Evaluation of the Compromised Neonatal Foal

Chapter 172

Evaluation of the Compromised Neonatal Foal

Kevin T. Corley, Jonna M. Jokisalo

Major Body System Assessment (Triage)

When a compromised neonatal foal is first presented, it is important to establish whether immediate emergency treatment is required. Three treatments that may need to be instituted in advance of obtaining a full history and clinical examination are fluid therapy, oxygen therapy, and cardiopulmonary resuscitation. The emergent need for one of these interventions is determined on the basis of quick assessment of the overall appearance of the foal, the heart rate and rhythm, the breathing rate and pattern, and mucous membrane color.

Foals requiring immediate oxygen are likely to have low or high respiratory rates, may have respiratory distress, and may have cyanotic mucous membranes. Placing a normal neonatal foal in lateral recumbency reduces the arterial oxygen tension by approximately 10 mm Hg (1.3 kPa), which can make a substantial difference in a compromised foal. Therefore oxygen supplementation should be considered in foals in which restraint in lateral recumbency is needed, as during intravenous catheterization.

Assessing whether a neonatal foal needs emergency fluids is not always straightforward. The clinical signs of hypovolemia (high heart rate, cold extremities, tachypnea, reduced jugular fill, poor pulse pressure) are not invariably present in hypovolemic foals. Foals that have not nursed for 3 hours or more are likely to be dehydrated, and foals that have not nursed for more than 6 hours are almost certain to be hypovolemic and require emergency fluids. The decision of whether to give immediate fluids is based on clinical signs, history, and a high index of suspicion. There are extremely few conditions in which giving 2 L of balanced electrolyte solution to a neonatal foal will cause harm, and in many cases it can significantly improve the foal’s chances of survival. Two (uncommon) conditions in which only small volumes of fluids should be given are uncontrolled hemorrhage and anuric renal failure.


Key questions to ask in the history of a neonatal foal are: What signs is the foal showing? For how long has the foal had these signs? When was the foal born? Were any problems seen at the time of delivery? How was the foal’s behavior immediately after birth? How long was gestation? Has the mare had previous foals, and did they have problems? What is the parentage of the foal?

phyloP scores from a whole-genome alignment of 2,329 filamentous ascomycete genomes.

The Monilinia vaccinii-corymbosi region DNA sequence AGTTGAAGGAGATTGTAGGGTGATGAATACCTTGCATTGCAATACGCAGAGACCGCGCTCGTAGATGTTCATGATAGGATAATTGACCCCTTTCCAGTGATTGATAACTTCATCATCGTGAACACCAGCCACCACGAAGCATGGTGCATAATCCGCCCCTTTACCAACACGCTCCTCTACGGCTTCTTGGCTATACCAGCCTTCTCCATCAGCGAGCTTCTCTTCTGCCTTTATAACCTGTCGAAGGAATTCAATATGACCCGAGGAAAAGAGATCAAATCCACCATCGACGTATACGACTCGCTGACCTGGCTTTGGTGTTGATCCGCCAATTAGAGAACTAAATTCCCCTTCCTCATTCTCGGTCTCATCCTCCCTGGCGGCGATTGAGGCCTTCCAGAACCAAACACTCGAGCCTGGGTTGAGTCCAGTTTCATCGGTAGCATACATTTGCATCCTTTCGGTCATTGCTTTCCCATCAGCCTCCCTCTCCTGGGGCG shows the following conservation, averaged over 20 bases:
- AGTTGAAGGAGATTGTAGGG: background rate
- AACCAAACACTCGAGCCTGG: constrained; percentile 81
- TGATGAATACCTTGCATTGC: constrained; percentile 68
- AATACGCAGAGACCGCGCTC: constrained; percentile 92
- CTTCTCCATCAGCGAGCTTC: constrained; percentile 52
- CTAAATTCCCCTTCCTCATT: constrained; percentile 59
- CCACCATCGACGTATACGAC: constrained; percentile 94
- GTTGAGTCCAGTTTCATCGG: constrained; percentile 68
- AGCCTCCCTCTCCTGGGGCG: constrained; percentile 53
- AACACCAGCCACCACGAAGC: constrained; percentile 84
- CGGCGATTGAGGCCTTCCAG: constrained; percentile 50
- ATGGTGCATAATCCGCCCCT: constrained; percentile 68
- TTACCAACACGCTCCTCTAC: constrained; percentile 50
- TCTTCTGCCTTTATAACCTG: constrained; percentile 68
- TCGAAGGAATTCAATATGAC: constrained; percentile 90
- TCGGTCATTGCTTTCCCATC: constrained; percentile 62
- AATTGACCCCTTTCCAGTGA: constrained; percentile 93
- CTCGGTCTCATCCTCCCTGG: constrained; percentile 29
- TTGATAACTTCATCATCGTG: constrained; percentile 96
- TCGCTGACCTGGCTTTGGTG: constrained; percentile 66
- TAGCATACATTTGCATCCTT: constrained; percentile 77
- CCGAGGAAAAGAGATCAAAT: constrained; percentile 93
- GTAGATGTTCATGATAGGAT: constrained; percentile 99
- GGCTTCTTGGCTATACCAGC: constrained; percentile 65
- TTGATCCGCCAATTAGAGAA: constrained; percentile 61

For sick foals in the first couple of days of life, one of essentially two histories is likely. Either the foal looked well immediately after birth and then began to grow weak, or it was weak from birth. Both of these histories are common in foals with perinatal asphyxia syndrome and sepsis. Perhaps surprisingly, foals with conditions related to presumed birth trauma, such as ruptured bladder and diaphragmatic hernia, often appear normal after birth and only start showing clinical signs at 3 to 5 days. Likewise, foals with neonatal isoerythrolysis usually also are apparently initially normal and begin to show clinical signs at 1 to 7 days, most often 3 to 5 days after birth.

The events at birth can profoundly affect the foal, with clinical signs usually becoming apparent within the first week of life but sometimes later. Prolonged birth (stage 2 lasting more than 40 minutes), premature placental separation, dystocia, and delivery by cesarean section are all risk factors for development of perinatal asphyxia syndrome, although the condition can also occur in foals in which no predisposing factors were recognized. Foals that require more than 60 minutes to stand or that do not nurse within the first 120 minutes after birth have significantly higher mortality and morbidity rates, compared with foals that stand and nurse inside these timepoints.

The length of gestation is an important factor in the history and may direct early diagnostic testing to enable the owner to make an informed decision regarding whether to pursue treatment. However, gestation length alone is not sufficient grounds for determining prognosis because foals can be dysmature when born at term and or can be born early but have adequately mature organs and bone ossification to warrant giving a reasonable prognosis. The normal gestation length of mares ranges from 315 to 365 days, with a mean of 341 days. One critical factor in determining the prognosis for a foal that is born early is the state of the placenta and placental fluid. Perhaps counterintuitively, foals that are born from a “dirty” uterine environment are more likely to survive than those in which the placenta and uterine fluid appeared normal. This is because of precocious in utero maturation, in which increased corticosteroid concentrations in the mare induce hastened maturation of critical body systems in the fetus.